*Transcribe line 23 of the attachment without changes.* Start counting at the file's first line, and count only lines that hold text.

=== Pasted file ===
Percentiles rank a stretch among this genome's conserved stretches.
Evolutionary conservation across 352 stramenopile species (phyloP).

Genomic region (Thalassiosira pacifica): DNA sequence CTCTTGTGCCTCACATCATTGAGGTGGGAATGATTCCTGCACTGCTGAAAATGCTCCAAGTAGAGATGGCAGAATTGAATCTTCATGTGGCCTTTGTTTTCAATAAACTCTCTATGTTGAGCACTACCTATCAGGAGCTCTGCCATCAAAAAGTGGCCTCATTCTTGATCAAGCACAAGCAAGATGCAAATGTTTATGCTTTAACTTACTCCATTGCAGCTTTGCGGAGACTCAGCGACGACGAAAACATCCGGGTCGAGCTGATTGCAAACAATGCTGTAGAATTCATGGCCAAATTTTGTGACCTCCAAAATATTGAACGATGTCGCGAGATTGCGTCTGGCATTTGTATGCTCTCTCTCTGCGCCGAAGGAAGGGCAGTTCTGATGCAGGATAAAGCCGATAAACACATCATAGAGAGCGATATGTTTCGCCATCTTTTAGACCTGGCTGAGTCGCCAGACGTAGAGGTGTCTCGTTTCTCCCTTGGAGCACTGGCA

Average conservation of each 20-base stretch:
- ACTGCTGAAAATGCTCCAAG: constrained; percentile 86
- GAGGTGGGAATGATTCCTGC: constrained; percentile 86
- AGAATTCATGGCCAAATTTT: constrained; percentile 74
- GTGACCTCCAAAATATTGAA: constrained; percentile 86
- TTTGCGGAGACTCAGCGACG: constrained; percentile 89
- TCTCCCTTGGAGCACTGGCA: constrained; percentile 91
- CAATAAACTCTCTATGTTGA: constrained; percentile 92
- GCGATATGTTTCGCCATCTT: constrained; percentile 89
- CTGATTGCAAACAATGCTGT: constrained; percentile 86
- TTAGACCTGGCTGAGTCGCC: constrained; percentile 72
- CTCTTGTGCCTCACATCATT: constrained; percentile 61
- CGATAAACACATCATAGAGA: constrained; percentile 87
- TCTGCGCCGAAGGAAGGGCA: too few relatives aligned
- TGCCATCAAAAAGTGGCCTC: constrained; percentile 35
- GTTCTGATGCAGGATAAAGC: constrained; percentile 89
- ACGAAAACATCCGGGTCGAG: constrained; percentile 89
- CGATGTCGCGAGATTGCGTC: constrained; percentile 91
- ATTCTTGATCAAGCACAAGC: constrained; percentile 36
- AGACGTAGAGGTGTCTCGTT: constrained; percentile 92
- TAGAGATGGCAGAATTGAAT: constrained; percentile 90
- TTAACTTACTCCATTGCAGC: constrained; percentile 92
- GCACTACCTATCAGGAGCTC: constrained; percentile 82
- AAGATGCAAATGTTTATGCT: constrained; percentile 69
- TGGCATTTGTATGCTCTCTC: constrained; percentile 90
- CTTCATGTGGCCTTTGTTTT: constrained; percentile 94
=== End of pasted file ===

- AGACGTAGAGGTGTCTCGTT: constrained; percentile 92